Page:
Curtilage is a legal term that refers to the property between the boundaries of the property and the outside the dwelling. This area typically includes the yard and occasionally some outbuildings. Sidewalks, driveways and front porches are structures that define avenues of ingress and egress through the curtilage so that members of the public can reach the front door without trespassing.

Police officers do not need to obtain a search warrant in order to reach the front door. As is the case with any member of the public, police officers can walk from the street to the front door without trespassing so long as they remain on the driveway/sidewalk and porch.

Working in two-person teams, police will use a procedure called a knock-and-talk to initiate a conversation at a particular address. One officer does the talking while the other officer peers inside to see if any evidence of a crime is in plain view. For example, if he sees a plastic baggie containing green vegetable matter that looks like marijuana or if he smells marijuana,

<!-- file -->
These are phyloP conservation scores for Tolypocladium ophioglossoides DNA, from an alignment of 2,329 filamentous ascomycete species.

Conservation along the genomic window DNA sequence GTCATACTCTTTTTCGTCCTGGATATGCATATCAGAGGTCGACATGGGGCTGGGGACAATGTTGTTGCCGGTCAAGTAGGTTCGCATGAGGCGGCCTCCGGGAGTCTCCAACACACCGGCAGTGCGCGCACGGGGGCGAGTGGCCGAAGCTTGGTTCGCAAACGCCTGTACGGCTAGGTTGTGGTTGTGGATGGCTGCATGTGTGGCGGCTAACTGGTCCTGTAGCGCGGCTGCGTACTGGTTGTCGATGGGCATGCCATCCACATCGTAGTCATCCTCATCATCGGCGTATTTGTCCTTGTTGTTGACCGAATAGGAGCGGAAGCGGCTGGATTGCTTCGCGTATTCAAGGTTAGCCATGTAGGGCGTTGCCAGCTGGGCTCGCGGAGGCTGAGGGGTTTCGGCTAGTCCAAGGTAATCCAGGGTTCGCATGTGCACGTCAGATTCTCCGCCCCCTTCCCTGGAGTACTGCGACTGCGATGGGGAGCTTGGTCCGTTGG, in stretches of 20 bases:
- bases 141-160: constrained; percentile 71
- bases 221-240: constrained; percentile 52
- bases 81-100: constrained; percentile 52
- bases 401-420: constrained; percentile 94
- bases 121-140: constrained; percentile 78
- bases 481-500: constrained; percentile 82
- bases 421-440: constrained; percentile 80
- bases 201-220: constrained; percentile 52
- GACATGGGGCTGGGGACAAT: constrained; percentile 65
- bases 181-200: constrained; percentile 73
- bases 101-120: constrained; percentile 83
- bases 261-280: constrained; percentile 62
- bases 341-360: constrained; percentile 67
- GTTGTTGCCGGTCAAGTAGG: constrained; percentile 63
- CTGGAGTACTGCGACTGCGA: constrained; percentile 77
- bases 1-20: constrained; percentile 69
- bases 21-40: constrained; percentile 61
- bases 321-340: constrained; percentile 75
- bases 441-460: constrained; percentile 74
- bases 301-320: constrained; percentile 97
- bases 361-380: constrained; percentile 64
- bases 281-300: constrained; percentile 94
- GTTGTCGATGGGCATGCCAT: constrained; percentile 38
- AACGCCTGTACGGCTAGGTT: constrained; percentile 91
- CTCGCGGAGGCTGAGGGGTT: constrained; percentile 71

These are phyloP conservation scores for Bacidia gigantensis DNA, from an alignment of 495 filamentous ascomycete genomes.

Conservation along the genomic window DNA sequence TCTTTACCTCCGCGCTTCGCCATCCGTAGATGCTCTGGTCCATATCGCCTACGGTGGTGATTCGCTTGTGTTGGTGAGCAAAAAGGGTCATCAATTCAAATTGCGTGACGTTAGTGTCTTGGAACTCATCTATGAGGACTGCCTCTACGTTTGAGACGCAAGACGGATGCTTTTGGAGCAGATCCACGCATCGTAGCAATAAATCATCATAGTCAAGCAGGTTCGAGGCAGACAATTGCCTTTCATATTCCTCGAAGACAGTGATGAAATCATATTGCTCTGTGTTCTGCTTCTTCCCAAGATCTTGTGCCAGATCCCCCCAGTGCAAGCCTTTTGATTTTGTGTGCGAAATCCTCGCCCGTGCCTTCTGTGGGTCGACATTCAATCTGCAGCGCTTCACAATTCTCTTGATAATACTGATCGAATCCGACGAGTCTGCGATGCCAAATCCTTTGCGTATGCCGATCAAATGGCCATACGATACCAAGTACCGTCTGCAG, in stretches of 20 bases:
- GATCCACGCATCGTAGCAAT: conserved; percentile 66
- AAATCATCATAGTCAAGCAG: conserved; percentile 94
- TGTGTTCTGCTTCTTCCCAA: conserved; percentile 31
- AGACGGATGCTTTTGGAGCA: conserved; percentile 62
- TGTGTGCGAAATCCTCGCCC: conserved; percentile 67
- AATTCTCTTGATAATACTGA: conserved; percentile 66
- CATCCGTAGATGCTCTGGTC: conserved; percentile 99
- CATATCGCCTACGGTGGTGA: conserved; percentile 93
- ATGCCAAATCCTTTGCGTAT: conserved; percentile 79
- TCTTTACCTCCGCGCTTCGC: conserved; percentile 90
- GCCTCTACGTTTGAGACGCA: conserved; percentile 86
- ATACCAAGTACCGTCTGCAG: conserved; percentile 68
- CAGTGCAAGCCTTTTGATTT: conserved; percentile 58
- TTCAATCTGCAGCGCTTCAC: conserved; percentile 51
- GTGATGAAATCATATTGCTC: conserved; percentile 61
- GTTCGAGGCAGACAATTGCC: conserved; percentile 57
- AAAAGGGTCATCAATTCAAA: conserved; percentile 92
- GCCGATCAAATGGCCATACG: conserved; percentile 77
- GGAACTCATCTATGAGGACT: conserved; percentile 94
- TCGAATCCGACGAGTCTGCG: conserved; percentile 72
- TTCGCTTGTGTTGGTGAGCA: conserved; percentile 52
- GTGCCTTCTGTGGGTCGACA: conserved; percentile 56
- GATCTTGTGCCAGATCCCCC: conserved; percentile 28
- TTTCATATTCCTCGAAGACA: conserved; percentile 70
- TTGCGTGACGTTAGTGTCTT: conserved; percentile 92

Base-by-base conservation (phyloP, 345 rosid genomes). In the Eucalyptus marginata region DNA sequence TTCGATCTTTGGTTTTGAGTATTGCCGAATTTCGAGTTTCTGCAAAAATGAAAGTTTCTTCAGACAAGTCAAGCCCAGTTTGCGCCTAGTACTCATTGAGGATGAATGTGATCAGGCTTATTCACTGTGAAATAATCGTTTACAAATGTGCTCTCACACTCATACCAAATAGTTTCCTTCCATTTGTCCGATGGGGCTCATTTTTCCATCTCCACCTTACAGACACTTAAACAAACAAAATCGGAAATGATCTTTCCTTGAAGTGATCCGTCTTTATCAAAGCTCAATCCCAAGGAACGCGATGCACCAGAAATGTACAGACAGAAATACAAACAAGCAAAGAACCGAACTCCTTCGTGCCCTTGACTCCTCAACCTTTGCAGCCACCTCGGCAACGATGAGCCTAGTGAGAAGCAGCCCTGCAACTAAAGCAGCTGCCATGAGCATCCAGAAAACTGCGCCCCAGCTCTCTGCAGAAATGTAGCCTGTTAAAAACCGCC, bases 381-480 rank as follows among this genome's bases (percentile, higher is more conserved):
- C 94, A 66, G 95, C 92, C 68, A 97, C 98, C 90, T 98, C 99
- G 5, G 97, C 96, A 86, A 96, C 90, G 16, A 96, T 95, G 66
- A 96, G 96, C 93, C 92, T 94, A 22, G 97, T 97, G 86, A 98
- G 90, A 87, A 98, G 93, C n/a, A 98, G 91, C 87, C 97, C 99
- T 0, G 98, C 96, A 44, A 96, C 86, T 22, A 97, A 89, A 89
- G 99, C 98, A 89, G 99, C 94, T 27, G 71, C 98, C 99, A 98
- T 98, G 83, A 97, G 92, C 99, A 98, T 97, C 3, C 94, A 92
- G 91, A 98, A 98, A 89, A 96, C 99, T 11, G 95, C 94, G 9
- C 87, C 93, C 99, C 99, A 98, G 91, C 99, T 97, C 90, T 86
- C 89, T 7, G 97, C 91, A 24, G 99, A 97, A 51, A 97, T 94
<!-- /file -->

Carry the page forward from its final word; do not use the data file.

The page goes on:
Renisha McBride likely did not violate any law when she approached Wafer’s house from the street and knocked on the door. Officers have testified that, with the exception of the damage caused to the locked screen door by the shotgun blast, there was no damage to the doors or windows of his house. The absence of damage means there is no evidence that she attempted to enter the house. The Castle doctrine does not apply, unless she was attempting to enter the house. Mere knocking and yelling in an effort to get someone to answer the door is insufficient to justify the use of deadly force.

Finally the lawyers and a police witness discovered an inconsistency regarding the amount of money McBride had when Wafer shot snd killed her. One of the officers said she had a $100 bill, whereas a police report says she had $56.

Something ain’t right, so the judge is going to have to decide what to do about the discrepancy. Fortunately, the jury was not present in the courtroom when the discrepancy was discovered. I do not believe the discrepancy warrants a mistrial because it does not make it more or less likely that Wafer was justified in using deadly force.

See you on twitter.

Fred


#TheodoreWafer is going to have to testify during defense case

July 29, 2014

Tuesday, July 29, 2014